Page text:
MOF vows to continue fiscal restructuring
July 27, 2014, 12:01 am TWN
TAIPEI--The Ministry of Finance (MOF) has vowed to continue its efforts to push for fiscal restructuring to improve the state of Taiwan's finances and eventually strengthen the country's global competitiveness.
The MOF said among the measures it will take to restructure the country's finances, it will keep a close eye on the government's debt ceiling by gradually cutting the budget deficit, but will also seek more alternative sources to raise the government's revenue.
In May, the Legislative Yuan approved a bill submitted by the ministry to raise taxes for the wealthy but lower the tax burden for the less privileged. The bill is aimed at making the country's fiscal conditions healthier.
The Executive Yuan said the new fiscal restructuring law is expected to help the government raise its tax revenue by about NT$64 billion (US$2.13 billion) a year.
The MOF's ambitions to continue to improve the country's fiscal health came after Fitch Ratings, one of the major international rating agencies, affirmed Taiwan's Long-term Foreign and Local Currency Issuer Default Ratings (IDRs) at “A+” and “AA-”, respectively.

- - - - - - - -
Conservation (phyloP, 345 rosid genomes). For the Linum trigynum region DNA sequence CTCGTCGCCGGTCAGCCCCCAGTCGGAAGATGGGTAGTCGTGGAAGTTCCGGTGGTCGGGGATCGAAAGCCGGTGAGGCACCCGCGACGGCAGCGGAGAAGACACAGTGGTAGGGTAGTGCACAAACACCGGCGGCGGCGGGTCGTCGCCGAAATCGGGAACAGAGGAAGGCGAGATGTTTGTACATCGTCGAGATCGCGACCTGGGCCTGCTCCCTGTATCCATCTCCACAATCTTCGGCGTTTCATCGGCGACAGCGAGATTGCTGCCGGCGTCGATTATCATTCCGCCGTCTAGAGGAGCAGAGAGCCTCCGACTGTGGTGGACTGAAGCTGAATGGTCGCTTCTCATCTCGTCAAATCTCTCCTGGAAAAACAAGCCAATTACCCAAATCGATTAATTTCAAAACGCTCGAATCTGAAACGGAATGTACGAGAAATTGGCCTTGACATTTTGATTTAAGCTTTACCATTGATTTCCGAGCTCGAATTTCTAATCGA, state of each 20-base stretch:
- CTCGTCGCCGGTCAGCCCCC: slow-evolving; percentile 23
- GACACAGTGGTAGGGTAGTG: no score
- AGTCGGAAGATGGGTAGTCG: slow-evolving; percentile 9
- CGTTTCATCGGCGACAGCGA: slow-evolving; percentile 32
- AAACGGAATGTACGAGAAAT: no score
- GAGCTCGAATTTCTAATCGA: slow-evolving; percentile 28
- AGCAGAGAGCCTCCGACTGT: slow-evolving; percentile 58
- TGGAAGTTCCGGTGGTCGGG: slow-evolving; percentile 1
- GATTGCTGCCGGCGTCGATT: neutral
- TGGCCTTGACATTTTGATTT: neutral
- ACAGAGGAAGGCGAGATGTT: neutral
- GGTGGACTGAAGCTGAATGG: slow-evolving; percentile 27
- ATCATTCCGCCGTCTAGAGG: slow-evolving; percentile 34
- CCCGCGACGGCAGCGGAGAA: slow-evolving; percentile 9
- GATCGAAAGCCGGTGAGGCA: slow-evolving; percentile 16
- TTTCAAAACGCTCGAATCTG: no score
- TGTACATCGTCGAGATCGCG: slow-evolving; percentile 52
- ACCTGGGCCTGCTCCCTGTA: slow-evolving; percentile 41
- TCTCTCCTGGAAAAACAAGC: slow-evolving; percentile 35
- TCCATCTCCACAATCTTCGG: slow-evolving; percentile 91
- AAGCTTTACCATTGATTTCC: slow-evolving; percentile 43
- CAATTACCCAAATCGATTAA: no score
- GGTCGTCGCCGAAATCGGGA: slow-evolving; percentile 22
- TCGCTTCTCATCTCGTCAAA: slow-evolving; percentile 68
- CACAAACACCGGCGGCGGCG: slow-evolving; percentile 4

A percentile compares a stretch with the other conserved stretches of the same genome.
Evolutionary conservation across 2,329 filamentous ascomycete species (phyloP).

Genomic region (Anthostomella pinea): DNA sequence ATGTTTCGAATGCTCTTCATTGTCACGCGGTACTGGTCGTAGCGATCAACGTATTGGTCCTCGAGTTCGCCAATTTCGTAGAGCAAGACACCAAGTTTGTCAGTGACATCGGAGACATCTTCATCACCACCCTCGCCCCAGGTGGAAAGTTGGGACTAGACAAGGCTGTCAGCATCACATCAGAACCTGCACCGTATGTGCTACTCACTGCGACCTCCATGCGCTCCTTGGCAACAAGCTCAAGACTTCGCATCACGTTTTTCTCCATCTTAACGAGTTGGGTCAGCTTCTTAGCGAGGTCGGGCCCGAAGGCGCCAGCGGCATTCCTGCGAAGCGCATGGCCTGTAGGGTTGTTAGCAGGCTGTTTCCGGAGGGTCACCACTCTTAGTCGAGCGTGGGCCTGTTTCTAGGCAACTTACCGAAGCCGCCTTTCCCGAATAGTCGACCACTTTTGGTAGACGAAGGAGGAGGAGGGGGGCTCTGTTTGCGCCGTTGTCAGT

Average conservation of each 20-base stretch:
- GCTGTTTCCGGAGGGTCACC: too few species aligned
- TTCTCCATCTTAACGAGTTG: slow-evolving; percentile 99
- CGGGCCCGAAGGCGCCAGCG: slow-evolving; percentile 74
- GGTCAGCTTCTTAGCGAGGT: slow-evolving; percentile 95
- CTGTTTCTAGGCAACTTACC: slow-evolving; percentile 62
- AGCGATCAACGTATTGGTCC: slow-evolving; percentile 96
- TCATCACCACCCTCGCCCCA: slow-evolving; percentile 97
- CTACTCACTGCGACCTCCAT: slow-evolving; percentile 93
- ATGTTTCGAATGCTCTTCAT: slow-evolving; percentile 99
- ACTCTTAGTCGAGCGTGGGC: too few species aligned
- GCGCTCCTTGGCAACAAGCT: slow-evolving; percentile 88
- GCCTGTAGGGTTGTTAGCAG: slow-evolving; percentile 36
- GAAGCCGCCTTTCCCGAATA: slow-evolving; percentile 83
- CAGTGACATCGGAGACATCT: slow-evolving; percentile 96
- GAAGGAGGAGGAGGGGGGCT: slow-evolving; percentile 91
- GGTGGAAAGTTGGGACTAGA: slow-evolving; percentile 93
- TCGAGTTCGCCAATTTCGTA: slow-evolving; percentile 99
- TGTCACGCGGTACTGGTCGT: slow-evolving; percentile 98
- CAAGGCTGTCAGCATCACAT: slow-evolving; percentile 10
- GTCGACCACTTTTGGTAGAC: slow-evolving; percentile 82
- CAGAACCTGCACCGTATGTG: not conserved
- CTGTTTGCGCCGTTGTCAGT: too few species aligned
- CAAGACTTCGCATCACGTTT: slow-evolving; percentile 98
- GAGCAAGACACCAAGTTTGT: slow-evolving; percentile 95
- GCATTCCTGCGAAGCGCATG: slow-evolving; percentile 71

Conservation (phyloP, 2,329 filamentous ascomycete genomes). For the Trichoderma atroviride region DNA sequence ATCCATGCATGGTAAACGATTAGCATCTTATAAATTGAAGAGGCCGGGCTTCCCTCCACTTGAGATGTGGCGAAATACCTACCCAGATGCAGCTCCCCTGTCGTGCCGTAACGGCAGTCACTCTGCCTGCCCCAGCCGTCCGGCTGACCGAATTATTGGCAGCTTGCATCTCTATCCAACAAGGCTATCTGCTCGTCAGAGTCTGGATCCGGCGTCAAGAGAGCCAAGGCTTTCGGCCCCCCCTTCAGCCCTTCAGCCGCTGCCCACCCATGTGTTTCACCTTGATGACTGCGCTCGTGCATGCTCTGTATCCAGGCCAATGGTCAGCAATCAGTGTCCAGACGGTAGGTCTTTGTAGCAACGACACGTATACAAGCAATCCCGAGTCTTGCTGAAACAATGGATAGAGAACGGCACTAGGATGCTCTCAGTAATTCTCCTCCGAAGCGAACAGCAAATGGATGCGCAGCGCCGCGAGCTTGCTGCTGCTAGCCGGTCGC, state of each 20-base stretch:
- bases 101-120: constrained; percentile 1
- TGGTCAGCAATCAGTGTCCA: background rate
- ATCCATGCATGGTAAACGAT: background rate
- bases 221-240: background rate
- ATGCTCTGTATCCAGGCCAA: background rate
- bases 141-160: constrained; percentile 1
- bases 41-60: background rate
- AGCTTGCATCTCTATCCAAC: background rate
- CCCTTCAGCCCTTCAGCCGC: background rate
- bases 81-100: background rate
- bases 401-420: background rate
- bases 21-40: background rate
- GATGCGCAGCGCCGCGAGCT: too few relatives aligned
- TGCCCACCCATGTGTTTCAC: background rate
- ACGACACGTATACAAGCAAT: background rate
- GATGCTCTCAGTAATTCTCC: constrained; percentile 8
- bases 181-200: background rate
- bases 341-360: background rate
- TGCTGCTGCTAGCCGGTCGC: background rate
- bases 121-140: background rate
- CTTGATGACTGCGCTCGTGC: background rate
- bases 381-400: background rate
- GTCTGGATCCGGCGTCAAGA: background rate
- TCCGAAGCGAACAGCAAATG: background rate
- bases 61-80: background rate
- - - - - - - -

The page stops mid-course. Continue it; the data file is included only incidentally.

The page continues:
At the same time, the outlooks on the Long-Term IDRs are stable, reflecting the rating agency's assessment that upside and downside risks to the rating are currently balanced.
In addition, Fitch has affirmed the ratings of Taiwan's Country Ceiling at “AA”, and Short-Term Foreign Currency IDR at “F1.” These ratings indicate that Taiwan's financial and economic conditions are sound.
Fitch said the government's budget deficit is expected to fall to 1.5 percent of Taiwan's gross domestic product in 2016 from a peak of 2.3 percent of GDP seen in 2014 after implementing the newly minted multi-year government fiscal restructuring program.
The rating agency said “the risk of contingent liabilities from non-profit special funds will remain low,” in Taiwan.
Fitch said the ratio of Taiwan's gross general government debt to the country's GDP will start to fall in 2016 from a level of closer to 50 percent expected for 2014 and 2015. It said the ratio is expected to fall to 40 percent by 2023.